In a delightfully grubby episode entirely of his own engineering, the poet Alexander Pope (1688–1744) anonymously released a cache of his letters to the publisher Edmund Curll (d. 1747), a long-standing adversary who was soliciting material for a pirated Pope biography; Curll ‘took the bait’[1] and published them in 1735. Pope’s hand now appeared forced into publishing a ‘correct’ edition of his own letters. By 1737, an undeterred Curll had published five volumes of Pope’s correspondence from a Covent Garden shop that used the poet’s head as a sign.[2] When he published Dean Swift’s Literary Correspondence in 1741, a volume including letters between Pope and Jonathan Swift, Pope took him to court, claiming rights over both those he’d sent and those he’d received. According to the academic Mark Rose, Lord Chancellor Hardwicke’s decision marked ‘an important moment in the production of the concept of intellectual property […] in the court’s response, the essentially immaterial nature of the object of copyright was born’:[3]

It is only a special property in the receiver, possibly the paper may belong to him; but this does not give a licence to any person whatsoever to publish them to the world, for at most the receiver only has a joint property with the writer.[4]

As the academic Tim Padfield points out, Lawrence Sterne put it more concisely in Tristram Shandy (1760–7): ‘the sweat of a man’s brows and the exsudations of a man’s brains, are as much a man’s own property, as the breeches upon his backside’.[5]

Now we’re back on the subject of seating, SUPERFLEX made Copy Right as a continuation of the themes of another 2006 work, Guaraná Power. This work was made for the Sao Paulo Biennial, but barred at the last minute at the insistence of the multinational drinks company whose copyright it infringed. SUPERFLEX’s web page incorporates the story into the work by obscuring brand names with black rectangles. It’s the aesthetics of censorship we associate with a twentieth-century state at war, put in service of fizzy pop. The intention had been to work in collaboration with the farmers of guaraná, the energy drink ingredient, to highlight how manufacturers were increasing their profits while reducing what they paid the farmers. If eighteenth-century poets or painters needed to be supported as the originators of works which then went through various technological processes as it is mass-produced into the market, aren’t guaraná farmers the originators of the drink in which their produce is the active ingredient? That’s clearly not how it works. The deciding factor seems to be what part of the process we decide to value more, and for what reasons. It’s an issue I’ll try explore in my next post in relation to Owen G. Parry’s work in the exhibition, which draws on the relationship the band One Direction have with their fans.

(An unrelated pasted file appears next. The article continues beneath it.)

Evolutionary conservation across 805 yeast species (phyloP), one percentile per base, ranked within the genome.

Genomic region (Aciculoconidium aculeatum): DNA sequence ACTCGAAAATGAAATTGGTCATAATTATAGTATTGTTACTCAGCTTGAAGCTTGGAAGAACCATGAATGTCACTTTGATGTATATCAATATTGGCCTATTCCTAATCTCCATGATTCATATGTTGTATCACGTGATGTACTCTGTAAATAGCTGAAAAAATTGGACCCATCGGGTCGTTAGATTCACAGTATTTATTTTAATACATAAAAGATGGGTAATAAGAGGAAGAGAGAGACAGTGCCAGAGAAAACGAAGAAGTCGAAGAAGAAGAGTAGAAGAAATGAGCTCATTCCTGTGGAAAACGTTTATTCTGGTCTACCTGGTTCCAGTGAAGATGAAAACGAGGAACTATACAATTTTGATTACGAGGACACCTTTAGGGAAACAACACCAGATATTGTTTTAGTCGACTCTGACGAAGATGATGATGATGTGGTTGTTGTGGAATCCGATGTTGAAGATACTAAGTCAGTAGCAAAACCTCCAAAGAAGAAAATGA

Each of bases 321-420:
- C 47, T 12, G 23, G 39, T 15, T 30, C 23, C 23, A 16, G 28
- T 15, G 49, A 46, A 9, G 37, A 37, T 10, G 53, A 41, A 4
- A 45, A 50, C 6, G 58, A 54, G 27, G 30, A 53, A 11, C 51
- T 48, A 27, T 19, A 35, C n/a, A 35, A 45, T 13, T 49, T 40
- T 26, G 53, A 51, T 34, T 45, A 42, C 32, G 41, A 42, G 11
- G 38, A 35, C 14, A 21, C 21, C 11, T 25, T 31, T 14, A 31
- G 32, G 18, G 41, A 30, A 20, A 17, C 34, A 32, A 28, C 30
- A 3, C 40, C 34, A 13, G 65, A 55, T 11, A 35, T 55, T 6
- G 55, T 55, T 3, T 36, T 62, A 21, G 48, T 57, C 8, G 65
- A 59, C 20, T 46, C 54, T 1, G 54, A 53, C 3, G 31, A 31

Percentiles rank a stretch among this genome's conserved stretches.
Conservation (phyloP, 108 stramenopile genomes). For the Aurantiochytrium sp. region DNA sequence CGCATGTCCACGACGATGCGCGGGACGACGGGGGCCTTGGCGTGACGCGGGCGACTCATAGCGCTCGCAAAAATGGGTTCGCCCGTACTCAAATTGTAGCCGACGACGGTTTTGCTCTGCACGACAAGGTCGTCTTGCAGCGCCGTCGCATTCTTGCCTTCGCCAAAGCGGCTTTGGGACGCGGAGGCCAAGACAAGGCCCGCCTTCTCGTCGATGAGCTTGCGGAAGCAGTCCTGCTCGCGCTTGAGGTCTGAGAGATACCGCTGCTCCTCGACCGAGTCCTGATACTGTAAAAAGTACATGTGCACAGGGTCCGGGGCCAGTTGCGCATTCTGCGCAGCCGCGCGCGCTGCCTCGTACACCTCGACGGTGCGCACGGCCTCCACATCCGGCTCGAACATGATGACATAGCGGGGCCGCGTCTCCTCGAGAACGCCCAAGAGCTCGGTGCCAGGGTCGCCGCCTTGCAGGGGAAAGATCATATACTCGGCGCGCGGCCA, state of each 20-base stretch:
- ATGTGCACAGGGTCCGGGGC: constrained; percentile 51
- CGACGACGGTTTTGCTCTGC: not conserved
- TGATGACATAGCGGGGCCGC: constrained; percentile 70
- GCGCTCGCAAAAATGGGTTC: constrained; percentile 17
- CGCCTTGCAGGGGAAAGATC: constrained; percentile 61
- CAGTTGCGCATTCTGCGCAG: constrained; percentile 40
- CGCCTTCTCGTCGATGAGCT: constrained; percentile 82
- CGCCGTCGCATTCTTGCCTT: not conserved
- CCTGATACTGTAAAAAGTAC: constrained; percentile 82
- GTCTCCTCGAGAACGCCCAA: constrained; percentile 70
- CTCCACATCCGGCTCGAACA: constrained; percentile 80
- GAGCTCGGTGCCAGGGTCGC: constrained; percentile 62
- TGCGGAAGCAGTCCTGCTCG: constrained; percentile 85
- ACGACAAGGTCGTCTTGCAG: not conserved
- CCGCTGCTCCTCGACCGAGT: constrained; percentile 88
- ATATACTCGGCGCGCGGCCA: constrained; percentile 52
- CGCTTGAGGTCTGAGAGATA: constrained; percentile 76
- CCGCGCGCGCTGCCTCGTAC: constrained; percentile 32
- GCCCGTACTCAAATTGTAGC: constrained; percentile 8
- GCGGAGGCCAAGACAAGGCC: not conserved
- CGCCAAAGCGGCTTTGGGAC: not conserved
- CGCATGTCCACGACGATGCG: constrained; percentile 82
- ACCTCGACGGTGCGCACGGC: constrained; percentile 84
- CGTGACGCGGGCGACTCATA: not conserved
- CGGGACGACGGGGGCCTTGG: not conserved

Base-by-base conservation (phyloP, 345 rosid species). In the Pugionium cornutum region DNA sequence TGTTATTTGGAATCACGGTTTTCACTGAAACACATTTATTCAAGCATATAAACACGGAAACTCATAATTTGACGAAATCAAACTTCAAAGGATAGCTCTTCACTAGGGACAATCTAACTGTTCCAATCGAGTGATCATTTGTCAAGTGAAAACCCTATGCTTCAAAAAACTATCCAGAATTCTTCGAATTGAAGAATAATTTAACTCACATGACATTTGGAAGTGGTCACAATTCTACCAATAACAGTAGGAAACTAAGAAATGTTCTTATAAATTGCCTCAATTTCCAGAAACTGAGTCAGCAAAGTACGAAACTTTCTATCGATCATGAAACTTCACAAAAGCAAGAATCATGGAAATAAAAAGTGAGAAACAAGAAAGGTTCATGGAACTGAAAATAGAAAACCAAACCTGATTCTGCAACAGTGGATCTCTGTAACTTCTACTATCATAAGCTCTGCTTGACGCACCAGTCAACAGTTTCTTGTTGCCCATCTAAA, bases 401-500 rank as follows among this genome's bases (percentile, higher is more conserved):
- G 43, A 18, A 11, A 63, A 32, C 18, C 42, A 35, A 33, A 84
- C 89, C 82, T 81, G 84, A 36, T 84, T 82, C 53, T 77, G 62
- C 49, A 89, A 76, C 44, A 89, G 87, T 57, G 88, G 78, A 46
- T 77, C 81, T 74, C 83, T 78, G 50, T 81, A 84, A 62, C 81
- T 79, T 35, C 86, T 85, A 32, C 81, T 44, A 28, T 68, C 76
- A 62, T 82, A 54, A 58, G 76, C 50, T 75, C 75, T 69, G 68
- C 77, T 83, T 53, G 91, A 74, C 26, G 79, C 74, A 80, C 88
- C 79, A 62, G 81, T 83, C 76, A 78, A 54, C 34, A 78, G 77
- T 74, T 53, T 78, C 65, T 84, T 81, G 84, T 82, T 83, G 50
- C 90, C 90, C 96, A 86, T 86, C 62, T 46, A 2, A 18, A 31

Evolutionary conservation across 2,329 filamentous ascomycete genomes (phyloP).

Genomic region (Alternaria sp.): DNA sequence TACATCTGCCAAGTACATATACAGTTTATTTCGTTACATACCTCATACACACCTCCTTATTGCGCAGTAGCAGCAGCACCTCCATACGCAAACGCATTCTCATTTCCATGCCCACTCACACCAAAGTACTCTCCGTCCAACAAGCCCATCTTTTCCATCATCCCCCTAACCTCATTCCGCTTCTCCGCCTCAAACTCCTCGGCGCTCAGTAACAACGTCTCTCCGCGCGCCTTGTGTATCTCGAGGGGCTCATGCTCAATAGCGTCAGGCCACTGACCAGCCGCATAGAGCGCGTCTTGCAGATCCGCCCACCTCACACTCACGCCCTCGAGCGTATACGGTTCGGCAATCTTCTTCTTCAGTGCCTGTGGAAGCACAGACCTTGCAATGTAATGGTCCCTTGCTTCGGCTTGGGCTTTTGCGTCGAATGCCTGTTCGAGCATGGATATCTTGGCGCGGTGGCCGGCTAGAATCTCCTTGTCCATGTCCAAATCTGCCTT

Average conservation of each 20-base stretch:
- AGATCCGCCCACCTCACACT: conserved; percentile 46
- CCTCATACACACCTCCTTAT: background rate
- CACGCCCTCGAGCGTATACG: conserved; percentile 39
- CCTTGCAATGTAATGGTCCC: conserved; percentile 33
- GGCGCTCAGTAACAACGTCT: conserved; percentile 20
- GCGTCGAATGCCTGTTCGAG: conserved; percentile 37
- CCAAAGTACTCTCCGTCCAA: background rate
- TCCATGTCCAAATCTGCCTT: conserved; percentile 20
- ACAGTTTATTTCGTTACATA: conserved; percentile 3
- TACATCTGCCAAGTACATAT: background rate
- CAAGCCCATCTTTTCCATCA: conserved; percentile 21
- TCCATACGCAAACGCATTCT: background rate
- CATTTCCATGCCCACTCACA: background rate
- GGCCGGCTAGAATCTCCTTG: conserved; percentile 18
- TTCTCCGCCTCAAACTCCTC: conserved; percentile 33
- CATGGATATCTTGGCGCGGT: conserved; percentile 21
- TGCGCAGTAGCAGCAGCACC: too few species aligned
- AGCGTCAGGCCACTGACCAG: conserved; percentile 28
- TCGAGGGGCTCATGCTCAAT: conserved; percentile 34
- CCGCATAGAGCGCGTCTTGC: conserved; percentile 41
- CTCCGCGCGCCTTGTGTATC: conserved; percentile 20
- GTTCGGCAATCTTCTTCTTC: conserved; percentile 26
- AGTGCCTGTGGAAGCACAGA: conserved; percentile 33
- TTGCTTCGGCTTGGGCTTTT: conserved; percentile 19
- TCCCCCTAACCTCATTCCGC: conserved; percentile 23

SUPERFLEX, Copyright (2006). Photograph by Hydar Dewachi (

SUPERFLEX, Copy Right, 2006. Photograph by Hydar Dewachi (

[1] Howard Erskine-Hill, ‘Pope, Alexander (1688–1744)’, Oxford Dictionary of National Biography, ed. by H. C. G. Matthew and Brian Harrison (Oxford: Oxford University Press, 2008) <> [accessed 17 August 2011].

[2] Raymond N. MacKenzie, ‘Curll, Edmund (d. 1747)’, Oxford Dictionary of National Biography, ed. by H. C. G. Matthew and Brian Harrison (Oxford: Oxford University Press, 2008) <> [accessed 17 August 2011].

[3] Mark Rose, ‘The Author in Court: Pope v. Curll (1741)’, Cultural Critique, 21 (1992), 197– 217 (p. 198).

[4] PRO C11/1569/29, cit. Irene Tucker, ‘Writing Home: Evelina, the Epistolary Novel and the Paradox of Property’, ELH, 60 (Summer, 1993), 419–39 (p. 419).

[5] Laurence Sterne, The Life and Opinions of Tristram Shandy, Gentleman [1760-7], ed. by Ian Campbell Moss (Oxford: Oxford University Press, 2009), p. 177.